BOSTON -- When Mickael Pietrus joined the Boston Celtics this season, he quickly made a splash with his three-point shooting and instant offense.
But after struggling with his shot during the postseason (his scoring average is down from 6.9 points per game in the regular season to 3.2 during the playoffs), the swingman has adjusted his game to fit the needs of the team. In Game 4 of the Eastern Conference Finals on Sunday night, it was playing tough defense against the Miami Heat that helped the Celtics get a critical 93-91 overtime win.
Doc (Rivers) said this before the playoffs started -- When what you do isnt working, what can you bring to the team to help the team? said Keyon Dooling. His (Pietrus) defense was amazing tonight. His offensive rebounds were huge for us. There are ways you can contribute without scoring.
Pietrus defended LeBron James at the end of regulation -- I try to play tough because you have to respect the jersey youre playing for, he said -- and came up with big plays in overtime after Paul Pierce fouled out. In fact, Pietrus was on the receiving end of LeBron James' charge, his sixth foul of the game with just under two minutes to play in overtime.
Pietrus had grabbed six offensive rebounds during the playoffs heading into Game 4. The Celtics led 92-91 with 1:31 left in overtime when Ray Allen missed a three-point shot. Pietrus snuck in for a key offensive rebound and, after Kevin Garnett missed another trey 26 seconds later, Pietrus once again snagged the loose ball.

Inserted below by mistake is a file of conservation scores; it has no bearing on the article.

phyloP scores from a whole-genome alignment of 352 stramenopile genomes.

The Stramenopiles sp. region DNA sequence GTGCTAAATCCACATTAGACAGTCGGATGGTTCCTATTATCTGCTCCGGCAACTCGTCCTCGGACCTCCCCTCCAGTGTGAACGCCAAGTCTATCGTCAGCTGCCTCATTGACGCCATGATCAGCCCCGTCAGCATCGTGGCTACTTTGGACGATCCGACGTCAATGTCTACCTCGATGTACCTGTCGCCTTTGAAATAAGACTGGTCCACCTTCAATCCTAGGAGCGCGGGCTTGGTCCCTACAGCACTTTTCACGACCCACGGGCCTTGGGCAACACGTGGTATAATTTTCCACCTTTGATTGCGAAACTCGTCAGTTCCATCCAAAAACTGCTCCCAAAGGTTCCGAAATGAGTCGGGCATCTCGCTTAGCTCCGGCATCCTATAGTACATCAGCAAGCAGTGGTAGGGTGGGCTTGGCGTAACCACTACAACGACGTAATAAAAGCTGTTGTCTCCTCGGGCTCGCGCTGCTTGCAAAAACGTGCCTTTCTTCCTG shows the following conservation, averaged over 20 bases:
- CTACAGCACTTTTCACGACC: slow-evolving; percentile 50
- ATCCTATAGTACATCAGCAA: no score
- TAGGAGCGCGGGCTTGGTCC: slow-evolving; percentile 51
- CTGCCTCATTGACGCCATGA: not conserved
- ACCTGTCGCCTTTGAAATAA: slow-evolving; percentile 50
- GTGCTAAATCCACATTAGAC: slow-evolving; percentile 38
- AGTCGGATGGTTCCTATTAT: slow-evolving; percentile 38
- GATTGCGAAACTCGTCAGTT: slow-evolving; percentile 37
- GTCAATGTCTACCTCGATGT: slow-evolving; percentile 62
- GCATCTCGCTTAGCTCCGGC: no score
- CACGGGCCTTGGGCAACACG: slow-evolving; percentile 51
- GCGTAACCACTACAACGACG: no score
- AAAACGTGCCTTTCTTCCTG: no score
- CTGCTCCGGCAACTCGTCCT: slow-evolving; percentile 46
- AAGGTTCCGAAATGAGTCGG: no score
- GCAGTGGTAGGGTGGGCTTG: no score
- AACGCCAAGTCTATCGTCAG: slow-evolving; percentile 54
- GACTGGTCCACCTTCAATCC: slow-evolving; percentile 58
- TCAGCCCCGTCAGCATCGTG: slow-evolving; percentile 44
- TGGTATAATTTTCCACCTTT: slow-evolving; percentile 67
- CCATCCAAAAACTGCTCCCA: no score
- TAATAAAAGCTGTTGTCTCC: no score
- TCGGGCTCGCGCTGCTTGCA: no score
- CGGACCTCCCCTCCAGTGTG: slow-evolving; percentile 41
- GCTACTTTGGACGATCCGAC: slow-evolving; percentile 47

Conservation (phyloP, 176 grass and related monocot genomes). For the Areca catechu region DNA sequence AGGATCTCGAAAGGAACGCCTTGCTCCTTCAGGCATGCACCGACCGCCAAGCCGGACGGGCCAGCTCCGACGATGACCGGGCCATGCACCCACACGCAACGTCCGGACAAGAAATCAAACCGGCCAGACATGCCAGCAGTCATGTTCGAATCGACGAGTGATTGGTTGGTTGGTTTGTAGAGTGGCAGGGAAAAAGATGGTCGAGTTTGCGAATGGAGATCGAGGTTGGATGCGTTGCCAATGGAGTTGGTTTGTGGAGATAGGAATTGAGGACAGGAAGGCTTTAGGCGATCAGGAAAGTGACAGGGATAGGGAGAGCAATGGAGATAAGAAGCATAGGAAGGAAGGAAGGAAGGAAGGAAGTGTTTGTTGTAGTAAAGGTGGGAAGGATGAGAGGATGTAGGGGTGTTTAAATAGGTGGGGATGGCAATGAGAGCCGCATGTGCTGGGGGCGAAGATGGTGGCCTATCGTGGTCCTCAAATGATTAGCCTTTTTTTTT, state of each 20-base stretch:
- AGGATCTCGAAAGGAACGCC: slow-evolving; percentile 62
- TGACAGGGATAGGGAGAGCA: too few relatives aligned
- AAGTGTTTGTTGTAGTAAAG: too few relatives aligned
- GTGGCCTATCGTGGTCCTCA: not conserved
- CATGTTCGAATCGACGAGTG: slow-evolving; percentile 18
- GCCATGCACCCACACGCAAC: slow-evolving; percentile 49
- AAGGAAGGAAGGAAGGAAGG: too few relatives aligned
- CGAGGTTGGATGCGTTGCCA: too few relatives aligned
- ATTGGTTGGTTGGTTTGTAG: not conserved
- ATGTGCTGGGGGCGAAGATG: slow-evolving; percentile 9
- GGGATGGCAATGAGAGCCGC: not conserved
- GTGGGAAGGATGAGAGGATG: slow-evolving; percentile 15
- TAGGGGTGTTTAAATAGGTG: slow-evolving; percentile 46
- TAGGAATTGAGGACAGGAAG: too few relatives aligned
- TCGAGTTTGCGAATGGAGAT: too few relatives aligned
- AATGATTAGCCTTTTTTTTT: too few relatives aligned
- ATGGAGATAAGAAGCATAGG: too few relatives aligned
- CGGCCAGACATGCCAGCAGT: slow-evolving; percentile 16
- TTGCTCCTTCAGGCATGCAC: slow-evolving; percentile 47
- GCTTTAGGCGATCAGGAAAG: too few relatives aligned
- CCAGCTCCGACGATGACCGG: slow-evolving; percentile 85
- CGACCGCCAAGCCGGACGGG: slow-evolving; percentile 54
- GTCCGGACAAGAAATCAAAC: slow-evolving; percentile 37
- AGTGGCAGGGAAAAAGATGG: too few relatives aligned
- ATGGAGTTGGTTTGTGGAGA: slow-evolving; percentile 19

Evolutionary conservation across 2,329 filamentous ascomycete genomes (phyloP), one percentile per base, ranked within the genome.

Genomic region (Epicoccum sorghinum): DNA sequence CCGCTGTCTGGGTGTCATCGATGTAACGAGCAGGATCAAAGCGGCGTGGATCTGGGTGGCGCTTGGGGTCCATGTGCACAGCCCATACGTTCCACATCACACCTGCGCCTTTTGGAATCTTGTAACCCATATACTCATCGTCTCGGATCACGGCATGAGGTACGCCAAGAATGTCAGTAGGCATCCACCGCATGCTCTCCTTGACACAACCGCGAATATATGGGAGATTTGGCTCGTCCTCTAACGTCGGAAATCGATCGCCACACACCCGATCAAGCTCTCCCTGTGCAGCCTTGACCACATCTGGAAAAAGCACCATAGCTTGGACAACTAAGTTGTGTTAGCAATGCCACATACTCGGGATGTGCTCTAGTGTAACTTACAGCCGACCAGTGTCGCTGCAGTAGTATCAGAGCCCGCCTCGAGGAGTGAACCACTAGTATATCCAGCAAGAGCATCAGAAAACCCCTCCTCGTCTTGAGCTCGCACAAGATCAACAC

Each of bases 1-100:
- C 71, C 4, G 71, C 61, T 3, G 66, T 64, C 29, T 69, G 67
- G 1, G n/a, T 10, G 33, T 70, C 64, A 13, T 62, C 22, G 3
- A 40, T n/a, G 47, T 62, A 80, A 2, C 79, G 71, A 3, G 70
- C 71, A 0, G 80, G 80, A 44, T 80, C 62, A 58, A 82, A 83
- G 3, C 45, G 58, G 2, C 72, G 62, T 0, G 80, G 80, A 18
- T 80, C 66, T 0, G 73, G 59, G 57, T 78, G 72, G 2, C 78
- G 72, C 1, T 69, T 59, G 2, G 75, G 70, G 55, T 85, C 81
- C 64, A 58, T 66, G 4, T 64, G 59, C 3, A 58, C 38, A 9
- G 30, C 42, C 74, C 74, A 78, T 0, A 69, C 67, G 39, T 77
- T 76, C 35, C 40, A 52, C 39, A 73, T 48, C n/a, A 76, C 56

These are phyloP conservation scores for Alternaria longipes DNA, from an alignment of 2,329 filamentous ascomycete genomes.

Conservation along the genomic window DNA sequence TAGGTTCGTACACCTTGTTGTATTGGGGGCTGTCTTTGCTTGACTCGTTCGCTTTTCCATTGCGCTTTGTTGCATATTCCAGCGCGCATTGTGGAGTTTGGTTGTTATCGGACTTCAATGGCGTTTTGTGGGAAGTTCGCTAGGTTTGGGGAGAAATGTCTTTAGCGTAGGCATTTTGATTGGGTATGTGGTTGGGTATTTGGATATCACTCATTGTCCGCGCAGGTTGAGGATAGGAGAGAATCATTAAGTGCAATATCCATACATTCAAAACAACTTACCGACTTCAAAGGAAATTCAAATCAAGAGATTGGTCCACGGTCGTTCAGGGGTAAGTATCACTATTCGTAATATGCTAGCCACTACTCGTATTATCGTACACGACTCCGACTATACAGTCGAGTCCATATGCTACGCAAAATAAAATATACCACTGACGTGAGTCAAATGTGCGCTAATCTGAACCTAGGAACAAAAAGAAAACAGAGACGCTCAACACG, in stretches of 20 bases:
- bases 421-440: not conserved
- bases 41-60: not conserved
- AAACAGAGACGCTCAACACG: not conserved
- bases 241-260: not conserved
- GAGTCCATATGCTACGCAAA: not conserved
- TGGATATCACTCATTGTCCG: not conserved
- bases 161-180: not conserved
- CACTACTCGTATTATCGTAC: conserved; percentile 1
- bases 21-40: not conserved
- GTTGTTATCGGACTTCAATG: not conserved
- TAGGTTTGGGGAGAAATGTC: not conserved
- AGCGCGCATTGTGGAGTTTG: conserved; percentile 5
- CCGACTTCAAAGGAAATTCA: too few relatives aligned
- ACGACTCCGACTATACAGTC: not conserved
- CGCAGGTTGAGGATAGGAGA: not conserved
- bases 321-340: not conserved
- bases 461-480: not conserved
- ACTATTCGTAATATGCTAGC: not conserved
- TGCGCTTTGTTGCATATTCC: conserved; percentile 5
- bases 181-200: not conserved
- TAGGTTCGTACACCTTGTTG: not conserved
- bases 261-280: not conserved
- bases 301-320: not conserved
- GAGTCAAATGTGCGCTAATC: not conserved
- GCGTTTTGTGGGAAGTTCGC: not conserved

Rather than making an impact with his offense (he was scoreless in Game 4), he made the necessary adjustments to help the Celtics get the W and even the series at 2-2.
The last two (rebounds) were huge, said Pietrus. Sometimes thats what it takes to win basketball games. You can always count on me if you want to win games. Im going to play hard -- thats what I did for my team tonight. My main focus is to go to Miami now and try to get another win.
The Celtics will travel to Miami on Monday and play Game 5 against the Heat on Tuesday night.
BOSTON -- On more than one occasion Monday night, the Boston Celtics were a discombobulated bunch with some players thinking they were running one play, while others were thinking the play called was something totally different.
You see that stuff in the preseason and to a certain extent in the regular season for a lot of teams. It is in those moments that we’re reminded that this Boston Celtics team is a work in progress on so many levels.
Because of that, we all need to hit the pause button when talking about them as a team inching closer towards Eastern Conference supremacy.
After the first month of the season, they have yet to show that they are going to be better than last season’s 48-win ball club.
The big problem a year ago was the offense bogging down and for the most part, not making shots. This year, it’s the team’s defense that has let them down on many nights.
And with that comes a sobering reminder this crew is good, but at best are maybe top-five in the East.
As a team on the rise, beating teams you’re not supposed to has to happen with some semblance of regularity.
There were only three teams on the Celtics’ docket this season thus far that they should have been beaten by without there being any argument: Golden State, San Antonio and Cleveland.